- Associated Press - Friday, March 18, 2016

AUSTIN, Texas (AP) - The Texas Longhorns were a bit of a surprise to reach the Sweet 16 last year. This year they expect nothing less and hope for a whole lot more.

The fourth season in coach Karen Aston’s rebuilding project saw Texas cruise through most of the regular season - three tough losses to Big 12 rival Baylor notwithstanding - as the program continues its march back to be among the nation’s elite programs.

And with that comes the expectation of postseason success, starting Saturday night when the No. 2 seed Longhorns (28-4) play No. 15 Alabama State (19-11) in the first round of the Bridgeport Regional. Also playing Saturday are No. 7 BYU (26-6) and No. 10 Missouri (21-9) with the winners meeting Monday night for a spot in the Sweet 16.

Hosting the first two rounds of the NCAA Tournament in Austin was just another of Aston’s long-range goals when she took over the program in 2012.

“We did all this work to play in front of our fans,” Aston said. “We lost one game this year in the Erwin Center. We want everybody to come out.”

Aston took over after Gail Goestenkors, who had come to Austin after 15 very successful years at Duke, abruptly resigned with two years left on a seven-year contract. Aston’s first year in the rebuilding project was a complete teardown and the Longhorns finished 12-18. They’ve had at least 22 wins each of the last three seasons.

Texas started 16-0 this season and if not for the trouble with Baylor could have made a case for a No. 1 seed. And for a handful of Texas seniors, their rebuilding project ends with this tournament.

“When I first came, my goal was to get the program back where it needed to be,” guard Empress Davenport said. “The seniors take pride in putting in the hard work to get the program back to where it needs to be. “

The Longhorns enter the tournament with their highest seed since 2004, when Texas was a No. 1. The program has made the tournament nine times since then but made it out of the first two rounds just once. The last time Texas hosted was in 2010, when the Longhorns were upset in the first round.

Alabama State is making its second consecutive NCAA Tournament appearance after winning the Southwestern Athletic Conference tournament. It was a strong finish after a 2-9 start on the season and the Lady Hornets have no intention of getting swept away in a mismatch.

“It gives us an opportunity to knock off the No. 2 seed in their gym,” Alabama State coach Freda Freeman-Jackson said. “We won 15 of last 17 games. Our girls are confident. They are going go play hard. We’re prepared.”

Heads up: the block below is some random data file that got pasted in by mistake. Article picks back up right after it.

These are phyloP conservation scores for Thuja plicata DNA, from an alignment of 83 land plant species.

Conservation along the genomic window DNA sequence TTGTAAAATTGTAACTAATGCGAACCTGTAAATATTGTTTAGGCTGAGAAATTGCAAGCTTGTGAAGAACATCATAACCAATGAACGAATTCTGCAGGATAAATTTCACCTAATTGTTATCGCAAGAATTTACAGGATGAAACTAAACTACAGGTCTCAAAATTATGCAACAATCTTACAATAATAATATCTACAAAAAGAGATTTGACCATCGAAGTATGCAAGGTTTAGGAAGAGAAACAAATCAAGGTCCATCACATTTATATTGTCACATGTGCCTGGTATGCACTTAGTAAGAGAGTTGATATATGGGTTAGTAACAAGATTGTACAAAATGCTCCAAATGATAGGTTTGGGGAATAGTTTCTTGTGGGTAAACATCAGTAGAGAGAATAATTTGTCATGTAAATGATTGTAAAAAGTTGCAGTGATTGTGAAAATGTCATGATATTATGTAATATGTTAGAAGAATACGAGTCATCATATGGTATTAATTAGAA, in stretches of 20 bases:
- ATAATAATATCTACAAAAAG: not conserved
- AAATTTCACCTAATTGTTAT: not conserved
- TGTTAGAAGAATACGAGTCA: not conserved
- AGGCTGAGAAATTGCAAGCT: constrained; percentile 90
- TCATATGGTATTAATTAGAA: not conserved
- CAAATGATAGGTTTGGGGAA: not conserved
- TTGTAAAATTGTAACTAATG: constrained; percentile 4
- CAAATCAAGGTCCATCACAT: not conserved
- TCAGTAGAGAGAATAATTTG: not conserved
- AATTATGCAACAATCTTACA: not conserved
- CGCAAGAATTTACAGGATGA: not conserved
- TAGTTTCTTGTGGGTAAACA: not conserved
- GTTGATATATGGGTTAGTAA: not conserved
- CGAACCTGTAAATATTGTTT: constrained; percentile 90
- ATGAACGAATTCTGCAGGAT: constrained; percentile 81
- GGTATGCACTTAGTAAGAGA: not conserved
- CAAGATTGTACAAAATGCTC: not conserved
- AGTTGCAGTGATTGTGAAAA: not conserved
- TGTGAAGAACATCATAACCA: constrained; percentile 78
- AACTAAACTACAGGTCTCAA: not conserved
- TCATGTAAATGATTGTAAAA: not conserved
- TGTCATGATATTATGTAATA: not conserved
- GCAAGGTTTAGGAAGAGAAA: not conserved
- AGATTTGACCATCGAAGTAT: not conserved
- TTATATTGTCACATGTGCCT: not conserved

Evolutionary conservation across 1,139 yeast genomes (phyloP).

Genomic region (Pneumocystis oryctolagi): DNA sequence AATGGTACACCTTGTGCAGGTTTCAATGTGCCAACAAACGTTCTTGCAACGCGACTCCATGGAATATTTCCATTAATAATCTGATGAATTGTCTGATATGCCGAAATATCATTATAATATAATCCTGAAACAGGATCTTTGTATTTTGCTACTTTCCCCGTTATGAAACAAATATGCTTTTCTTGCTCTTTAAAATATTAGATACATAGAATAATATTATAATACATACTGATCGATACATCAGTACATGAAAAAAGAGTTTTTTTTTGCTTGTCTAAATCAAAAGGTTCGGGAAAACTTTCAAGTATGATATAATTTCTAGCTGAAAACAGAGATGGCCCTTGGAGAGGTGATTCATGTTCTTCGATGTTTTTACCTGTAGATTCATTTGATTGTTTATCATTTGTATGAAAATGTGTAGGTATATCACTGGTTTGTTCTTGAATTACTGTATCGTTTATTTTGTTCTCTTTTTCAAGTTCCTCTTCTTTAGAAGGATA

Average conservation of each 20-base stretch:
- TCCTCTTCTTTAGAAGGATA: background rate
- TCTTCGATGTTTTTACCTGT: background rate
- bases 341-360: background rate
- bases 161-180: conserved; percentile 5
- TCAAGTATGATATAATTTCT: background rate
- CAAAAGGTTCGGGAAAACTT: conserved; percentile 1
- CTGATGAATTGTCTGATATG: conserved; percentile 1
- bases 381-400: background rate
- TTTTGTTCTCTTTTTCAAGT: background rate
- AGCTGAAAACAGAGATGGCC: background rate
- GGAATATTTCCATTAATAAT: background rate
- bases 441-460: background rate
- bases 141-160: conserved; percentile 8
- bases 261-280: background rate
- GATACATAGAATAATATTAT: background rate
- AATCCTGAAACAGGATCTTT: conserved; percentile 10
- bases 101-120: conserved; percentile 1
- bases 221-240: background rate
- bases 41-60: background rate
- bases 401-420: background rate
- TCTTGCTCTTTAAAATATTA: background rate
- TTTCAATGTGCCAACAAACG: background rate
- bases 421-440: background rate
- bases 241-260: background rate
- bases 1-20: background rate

TOURNAMENT TIDBITS:

GETTING PHYSICAL: BYU started 2-3 but ripped through the West Coast Conference regular season before an upset loss in the league tournament final. Cougars players say they expect a physical matchup with Missouri, a style they didn’t handle well in a first-round NCAA Tournament loss last season.

“The NCAA Tournament is more intense, more physical so we need to learn from that experience to be ready for this game,” BYU senior guard Lexi Rydalch said.

BYU seldom faced that sort of physical matchup in the WCC. But they had an early-season win over SEC power Texas A&M;, and Missouri coach Robin Pingeton noted BYU pushed the Aggies around in that win.

“They dominated them … I was impressed,” Pingeton said.

LIVE MUSIC CAPITAL OF THE WORLD: That’s the Austin motto and the NCAA regional landed smack in the middle of the South by Southwest Musical Festival, which takes over most of downtown. BYU coach Jeff Judkins planned to let his team walk around to check out the sights and sounds after Friday’s early practice.

“I want my girls to experience this town. When I played in the NBA, I didn’t sit in the hotel room on game day. I went and did some sight-seeing,” Judkins said.

Pingeton plans a different approach for Missouri

“I don’t know you really want to be out and about,” Pingeton said. “We’ll watch film … We’ll stay pretty dialed in.”

MISSOURI REBOOT: The Tigers needed one after their season ended with a three-game losing streak. So Pingeton gave them five days off after their first-round loss in the SEC tournament, something she admits was out of her comfort zone.

“But I felt like we needed to do it and ever since we’ve come back we’ve looked really strong, really explosive, re-energized and refocused,” Pingeton said.

BIG-TIME BOYETTE: Texas senior center Imani Boyette is the first player in program history with 1,000 points, 1,000 rebounds and 200 blocks.

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